It helped us to have Robert Morris, who is one of the readiest to say "I don't know" of anyone I've met. (At least, he was before he became a professor at MIT.) No one dared put on attitude around Robert, because he was obviously smarter than they were and yet had zero attitude himself.
Like most startups, ours began with a group of friends, and it was through personal contacts that we got most of the people we hired. This is a crucial difference between startups and big companies. Being friends with someone for even a couple days will tell you more than companies could ever learn in interviews. 
It's no coincidence that startups start around universities, because that's where smart people meet. It's not what people learn in classes at MIT and Stanford that has made technology companies spring up around them. They could sing campfire songs in the classes so long as admissions worked the same.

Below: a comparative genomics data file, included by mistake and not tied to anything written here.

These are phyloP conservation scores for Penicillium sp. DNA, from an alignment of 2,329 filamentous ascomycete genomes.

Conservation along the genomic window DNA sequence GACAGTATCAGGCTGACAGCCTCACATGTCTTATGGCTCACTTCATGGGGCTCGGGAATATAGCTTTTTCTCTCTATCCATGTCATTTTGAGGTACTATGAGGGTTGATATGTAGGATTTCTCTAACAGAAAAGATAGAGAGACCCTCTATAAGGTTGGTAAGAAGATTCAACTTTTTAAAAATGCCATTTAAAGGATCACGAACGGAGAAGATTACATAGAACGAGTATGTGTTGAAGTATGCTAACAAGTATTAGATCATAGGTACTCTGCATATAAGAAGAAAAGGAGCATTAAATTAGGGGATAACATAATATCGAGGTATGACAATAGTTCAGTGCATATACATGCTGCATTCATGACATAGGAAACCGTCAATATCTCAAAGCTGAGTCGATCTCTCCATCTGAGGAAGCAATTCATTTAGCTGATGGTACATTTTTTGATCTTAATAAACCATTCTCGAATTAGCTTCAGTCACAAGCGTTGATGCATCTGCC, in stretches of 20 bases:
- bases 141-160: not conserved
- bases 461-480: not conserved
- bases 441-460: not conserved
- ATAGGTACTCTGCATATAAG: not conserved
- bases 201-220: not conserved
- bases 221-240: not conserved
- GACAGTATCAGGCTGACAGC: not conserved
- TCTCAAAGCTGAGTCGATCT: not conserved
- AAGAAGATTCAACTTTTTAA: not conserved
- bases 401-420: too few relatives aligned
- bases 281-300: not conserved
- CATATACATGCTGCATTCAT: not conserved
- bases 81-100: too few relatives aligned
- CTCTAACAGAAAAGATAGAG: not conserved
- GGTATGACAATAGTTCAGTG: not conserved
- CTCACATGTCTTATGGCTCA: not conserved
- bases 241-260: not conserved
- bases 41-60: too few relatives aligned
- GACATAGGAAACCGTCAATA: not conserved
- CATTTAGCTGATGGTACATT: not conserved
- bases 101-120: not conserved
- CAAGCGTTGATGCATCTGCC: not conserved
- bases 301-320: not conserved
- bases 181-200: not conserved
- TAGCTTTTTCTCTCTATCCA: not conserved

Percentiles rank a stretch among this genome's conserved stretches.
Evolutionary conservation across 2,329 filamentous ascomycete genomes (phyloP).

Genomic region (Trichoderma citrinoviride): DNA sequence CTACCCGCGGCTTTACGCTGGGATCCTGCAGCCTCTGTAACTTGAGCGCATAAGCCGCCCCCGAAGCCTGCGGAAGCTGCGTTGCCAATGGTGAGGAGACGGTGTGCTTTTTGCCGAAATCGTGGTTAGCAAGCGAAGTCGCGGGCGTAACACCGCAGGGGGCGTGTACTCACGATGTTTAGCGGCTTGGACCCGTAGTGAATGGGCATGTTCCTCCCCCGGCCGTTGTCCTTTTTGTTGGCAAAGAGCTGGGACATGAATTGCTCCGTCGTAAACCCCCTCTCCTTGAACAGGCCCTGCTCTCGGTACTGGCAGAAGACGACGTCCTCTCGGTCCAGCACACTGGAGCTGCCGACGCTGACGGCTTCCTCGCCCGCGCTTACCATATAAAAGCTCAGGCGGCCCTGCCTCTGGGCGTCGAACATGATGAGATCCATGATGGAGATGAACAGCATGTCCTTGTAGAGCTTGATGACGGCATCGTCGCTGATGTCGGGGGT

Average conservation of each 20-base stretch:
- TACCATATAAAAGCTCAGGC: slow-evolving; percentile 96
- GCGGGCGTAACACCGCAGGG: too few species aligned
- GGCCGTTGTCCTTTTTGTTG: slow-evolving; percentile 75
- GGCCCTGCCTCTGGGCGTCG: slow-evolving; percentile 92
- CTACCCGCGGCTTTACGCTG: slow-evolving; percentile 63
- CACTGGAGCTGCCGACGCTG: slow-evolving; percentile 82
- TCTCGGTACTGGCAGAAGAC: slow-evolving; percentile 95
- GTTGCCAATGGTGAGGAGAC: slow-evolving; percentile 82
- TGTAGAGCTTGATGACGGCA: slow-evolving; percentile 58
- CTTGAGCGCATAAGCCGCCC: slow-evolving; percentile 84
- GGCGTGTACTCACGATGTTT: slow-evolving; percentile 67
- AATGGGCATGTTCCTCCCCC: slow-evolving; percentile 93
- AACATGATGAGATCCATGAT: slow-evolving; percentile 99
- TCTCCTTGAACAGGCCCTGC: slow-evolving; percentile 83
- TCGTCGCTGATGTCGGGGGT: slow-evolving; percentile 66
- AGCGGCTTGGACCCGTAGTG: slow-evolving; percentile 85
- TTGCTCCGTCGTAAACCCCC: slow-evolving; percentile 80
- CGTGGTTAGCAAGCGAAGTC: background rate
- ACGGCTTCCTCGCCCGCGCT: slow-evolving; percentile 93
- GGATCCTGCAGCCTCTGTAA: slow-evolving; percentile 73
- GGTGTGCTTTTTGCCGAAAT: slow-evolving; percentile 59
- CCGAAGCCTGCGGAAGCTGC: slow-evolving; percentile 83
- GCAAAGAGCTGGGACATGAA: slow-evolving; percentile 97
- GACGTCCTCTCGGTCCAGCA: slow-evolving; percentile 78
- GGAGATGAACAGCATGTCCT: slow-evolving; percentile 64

If you start a startup, there's a good chance it will be with people you know from college or grad school. So in theory you ought to try to make friends with as many smart people as you can in school, right? Well, no. Don't make a conscious effort to schmooze; that doesn't work well with hackers.
What you should do in college is work on your own projects. Hackers should do this even if they don't plan to start startups, because it's the only real way to learn how to program. In some cases you may collaborate with other students, and this is the best way to get to know good hackers. The project may even grow into a startup. But once again, I wouldn't aim too directly at either target. Don't force things; just work on stuff you like with people you like.